"The authors have written a succinct yet detailed and eloquent history of the conflict that preserved and reshaped the nation in ways that continue to affect us today. Noteworthy features of The American War are the inclusion of Reconstruction as an integral part of the war, as indeed it was, and a final chapter on the conflicting memories of the war by those who experienced it as they attempted to give meaning to their experiences." -James M. McPherson, author of Battle Cry of Freedom, winner of the 1989 Pulitzer Prize
"Staying on top of the past generation's scholarship on the Civil War would be a full time enterprise, and still any reader would inevitably fall behind. That makes all the more impressive the synthesis provided in Gallagher and Waugh's The American War. No other recent work has so mastered the content and contributions of the best historians of our time, and distilled it into a work that is at once comprehensive and yet manageable. In their graceful words, Gallagher and Waugh offer the full context of the war's coming, its course at home and in the field, and its consequences, both as it happened and as Americans chose to remember it. This is easily the best one-volume assessment of the Civil War era to date." -William C. Davis, author of Crucible of Command: Ulysses S. Grant and Robert E. Lee-The War They Fought, The Peace They Forged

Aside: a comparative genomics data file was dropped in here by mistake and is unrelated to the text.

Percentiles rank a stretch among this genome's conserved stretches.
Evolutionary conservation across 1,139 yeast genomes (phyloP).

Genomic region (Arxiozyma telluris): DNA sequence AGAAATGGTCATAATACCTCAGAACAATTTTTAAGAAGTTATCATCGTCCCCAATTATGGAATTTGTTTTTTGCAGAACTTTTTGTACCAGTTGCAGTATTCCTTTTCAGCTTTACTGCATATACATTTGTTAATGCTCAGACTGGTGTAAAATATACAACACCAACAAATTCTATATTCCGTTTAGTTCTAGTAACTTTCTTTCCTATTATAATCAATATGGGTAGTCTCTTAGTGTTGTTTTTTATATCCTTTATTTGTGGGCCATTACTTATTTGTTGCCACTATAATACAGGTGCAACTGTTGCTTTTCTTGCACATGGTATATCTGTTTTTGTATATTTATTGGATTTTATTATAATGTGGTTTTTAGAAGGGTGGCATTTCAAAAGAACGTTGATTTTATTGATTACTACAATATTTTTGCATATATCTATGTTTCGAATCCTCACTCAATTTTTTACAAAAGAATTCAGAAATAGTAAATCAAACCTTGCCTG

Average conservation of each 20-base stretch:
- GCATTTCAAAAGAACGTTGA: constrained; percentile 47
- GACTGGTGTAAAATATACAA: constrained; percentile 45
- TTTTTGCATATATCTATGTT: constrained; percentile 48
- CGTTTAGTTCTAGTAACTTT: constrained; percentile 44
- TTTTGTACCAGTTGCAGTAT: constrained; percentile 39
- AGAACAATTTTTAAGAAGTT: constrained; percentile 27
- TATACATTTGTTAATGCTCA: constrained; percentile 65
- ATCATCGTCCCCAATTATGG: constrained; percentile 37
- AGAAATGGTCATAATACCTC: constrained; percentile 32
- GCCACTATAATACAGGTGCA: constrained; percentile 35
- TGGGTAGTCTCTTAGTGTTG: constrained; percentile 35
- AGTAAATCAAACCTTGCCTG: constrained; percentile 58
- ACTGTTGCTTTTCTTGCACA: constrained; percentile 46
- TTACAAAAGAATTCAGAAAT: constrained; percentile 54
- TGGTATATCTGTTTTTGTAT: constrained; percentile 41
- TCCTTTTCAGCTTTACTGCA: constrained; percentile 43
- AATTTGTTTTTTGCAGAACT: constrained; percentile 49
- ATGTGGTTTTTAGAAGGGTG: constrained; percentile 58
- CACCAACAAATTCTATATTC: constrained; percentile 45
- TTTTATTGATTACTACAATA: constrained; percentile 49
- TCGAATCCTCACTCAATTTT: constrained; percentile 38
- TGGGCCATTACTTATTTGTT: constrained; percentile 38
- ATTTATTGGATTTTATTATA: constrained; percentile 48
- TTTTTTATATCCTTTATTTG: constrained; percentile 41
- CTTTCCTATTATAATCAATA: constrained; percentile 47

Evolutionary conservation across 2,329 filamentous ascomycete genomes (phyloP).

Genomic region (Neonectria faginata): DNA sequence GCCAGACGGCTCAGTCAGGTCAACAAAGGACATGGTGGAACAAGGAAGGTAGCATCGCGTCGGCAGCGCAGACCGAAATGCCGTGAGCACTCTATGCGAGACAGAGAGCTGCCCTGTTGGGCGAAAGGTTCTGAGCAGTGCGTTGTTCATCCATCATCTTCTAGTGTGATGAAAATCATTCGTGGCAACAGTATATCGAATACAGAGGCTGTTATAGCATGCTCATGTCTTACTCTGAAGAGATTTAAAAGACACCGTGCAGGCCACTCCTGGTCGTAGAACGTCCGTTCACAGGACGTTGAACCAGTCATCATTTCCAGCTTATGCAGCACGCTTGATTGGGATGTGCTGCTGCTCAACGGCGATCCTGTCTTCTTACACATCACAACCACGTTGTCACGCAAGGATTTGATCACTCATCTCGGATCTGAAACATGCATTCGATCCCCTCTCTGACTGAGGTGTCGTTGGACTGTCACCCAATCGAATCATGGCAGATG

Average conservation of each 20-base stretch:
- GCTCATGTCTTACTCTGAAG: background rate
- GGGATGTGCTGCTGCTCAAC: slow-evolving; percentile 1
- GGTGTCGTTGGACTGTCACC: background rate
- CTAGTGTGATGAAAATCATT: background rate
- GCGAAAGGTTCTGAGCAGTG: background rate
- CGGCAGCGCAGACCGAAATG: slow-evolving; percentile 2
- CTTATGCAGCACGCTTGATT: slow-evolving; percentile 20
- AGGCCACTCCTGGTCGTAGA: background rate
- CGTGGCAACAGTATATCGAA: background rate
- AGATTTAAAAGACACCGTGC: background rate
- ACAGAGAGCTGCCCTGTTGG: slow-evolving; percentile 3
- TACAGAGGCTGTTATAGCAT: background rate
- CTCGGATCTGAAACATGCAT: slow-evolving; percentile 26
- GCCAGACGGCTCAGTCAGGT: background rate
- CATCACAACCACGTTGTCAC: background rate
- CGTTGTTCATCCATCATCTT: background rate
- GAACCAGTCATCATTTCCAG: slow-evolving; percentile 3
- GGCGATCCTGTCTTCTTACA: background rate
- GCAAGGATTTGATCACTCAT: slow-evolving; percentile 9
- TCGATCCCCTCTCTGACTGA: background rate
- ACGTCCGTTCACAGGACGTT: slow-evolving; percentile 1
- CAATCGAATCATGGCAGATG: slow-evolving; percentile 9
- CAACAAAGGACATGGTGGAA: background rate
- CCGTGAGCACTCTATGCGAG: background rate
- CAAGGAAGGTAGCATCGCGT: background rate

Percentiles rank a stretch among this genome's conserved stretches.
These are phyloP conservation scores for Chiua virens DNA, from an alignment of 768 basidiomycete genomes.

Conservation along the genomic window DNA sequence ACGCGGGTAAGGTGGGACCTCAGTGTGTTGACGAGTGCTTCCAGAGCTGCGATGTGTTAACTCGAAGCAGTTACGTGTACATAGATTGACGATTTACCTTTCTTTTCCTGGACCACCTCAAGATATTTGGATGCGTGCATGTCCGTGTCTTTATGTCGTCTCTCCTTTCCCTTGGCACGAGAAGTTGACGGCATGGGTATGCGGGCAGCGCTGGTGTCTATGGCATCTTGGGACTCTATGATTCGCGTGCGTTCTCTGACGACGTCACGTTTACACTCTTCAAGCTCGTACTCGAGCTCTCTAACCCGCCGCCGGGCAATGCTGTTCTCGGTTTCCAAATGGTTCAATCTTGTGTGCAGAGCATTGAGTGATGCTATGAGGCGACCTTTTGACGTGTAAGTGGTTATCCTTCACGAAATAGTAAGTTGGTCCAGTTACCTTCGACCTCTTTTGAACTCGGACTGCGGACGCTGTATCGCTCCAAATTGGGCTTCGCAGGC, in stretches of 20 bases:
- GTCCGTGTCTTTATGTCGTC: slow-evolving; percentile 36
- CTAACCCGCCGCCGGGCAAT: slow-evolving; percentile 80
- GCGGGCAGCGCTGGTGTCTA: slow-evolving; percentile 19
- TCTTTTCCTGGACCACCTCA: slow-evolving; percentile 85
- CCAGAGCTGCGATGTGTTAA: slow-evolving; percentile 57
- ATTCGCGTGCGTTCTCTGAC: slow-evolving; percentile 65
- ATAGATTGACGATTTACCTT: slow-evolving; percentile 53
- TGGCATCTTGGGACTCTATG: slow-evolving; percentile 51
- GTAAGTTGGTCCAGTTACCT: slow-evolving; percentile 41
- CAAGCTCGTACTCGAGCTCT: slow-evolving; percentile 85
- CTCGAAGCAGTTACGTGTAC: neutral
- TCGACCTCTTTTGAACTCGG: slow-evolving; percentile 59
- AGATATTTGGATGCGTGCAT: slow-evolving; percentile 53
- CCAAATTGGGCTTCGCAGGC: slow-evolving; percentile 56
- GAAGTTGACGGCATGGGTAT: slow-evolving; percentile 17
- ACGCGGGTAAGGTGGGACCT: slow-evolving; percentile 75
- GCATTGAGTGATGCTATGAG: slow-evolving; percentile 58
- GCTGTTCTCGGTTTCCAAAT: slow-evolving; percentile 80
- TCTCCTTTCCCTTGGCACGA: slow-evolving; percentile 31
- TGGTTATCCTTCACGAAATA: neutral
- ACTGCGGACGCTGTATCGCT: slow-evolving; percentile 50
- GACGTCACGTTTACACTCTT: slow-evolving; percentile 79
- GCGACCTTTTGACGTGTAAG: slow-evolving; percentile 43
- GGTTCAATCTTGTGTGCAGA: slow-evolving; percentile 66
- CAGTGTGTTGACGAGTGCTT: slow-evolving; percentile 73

"It is hard to see how any one brief volume could better deal with this vast subject. Gallagher and Waugh know all there is to know about the Civil War and manage to convey that knowledge with balanced judgment, engaging quotations, up-to-date scholarship, and humane insight." -Edward Ayers, President Emeritus at the University of Virginia
"The authors manage to do justice to individual experiences and national goals in both the Union and the Confederacy, consider military strategies and battlefield tactics throughout the entire geographic landscape, and contemplate the war through the eyes of celebrated leaders, anonymous citizen soldiers, and a diversity of civilians - both white and black." -Matthew Gallman, author of Defining Duty in the Civil War: Personal Choice, Popular Culture, and the Union Home Front
Gary W. Gallagher is the John L. Nau III Professor in the History of the American Civil War at the University of Virginia. The author or editor of numerous books, most recently The Union War (2011) and Becoming Confederates: Paths to a New National Loyalty (2013), he has also participated in more than three dozen television projects in the field, and is the recipient of the University of Virginia's highest teaching award.
Joan Waugh, professor of History at UCLA, has published numerous essays and books on Civil War topics, including her prize-winning U.S. Grant: American Hero, American Myth (2009). Waugh also has held fellowships from the Huntington Library, National Endowment for the Humanities, and Gilder Lehrman Institute and been honored with four teaching prizes, including UCLA's most prestigious teaching honor, the Distinguished Teaching Award.
CWL: A college text book for under $30, 304 pages, and a hardcover to boot. Might be a scholarly book market crossing over to the popular culture market.
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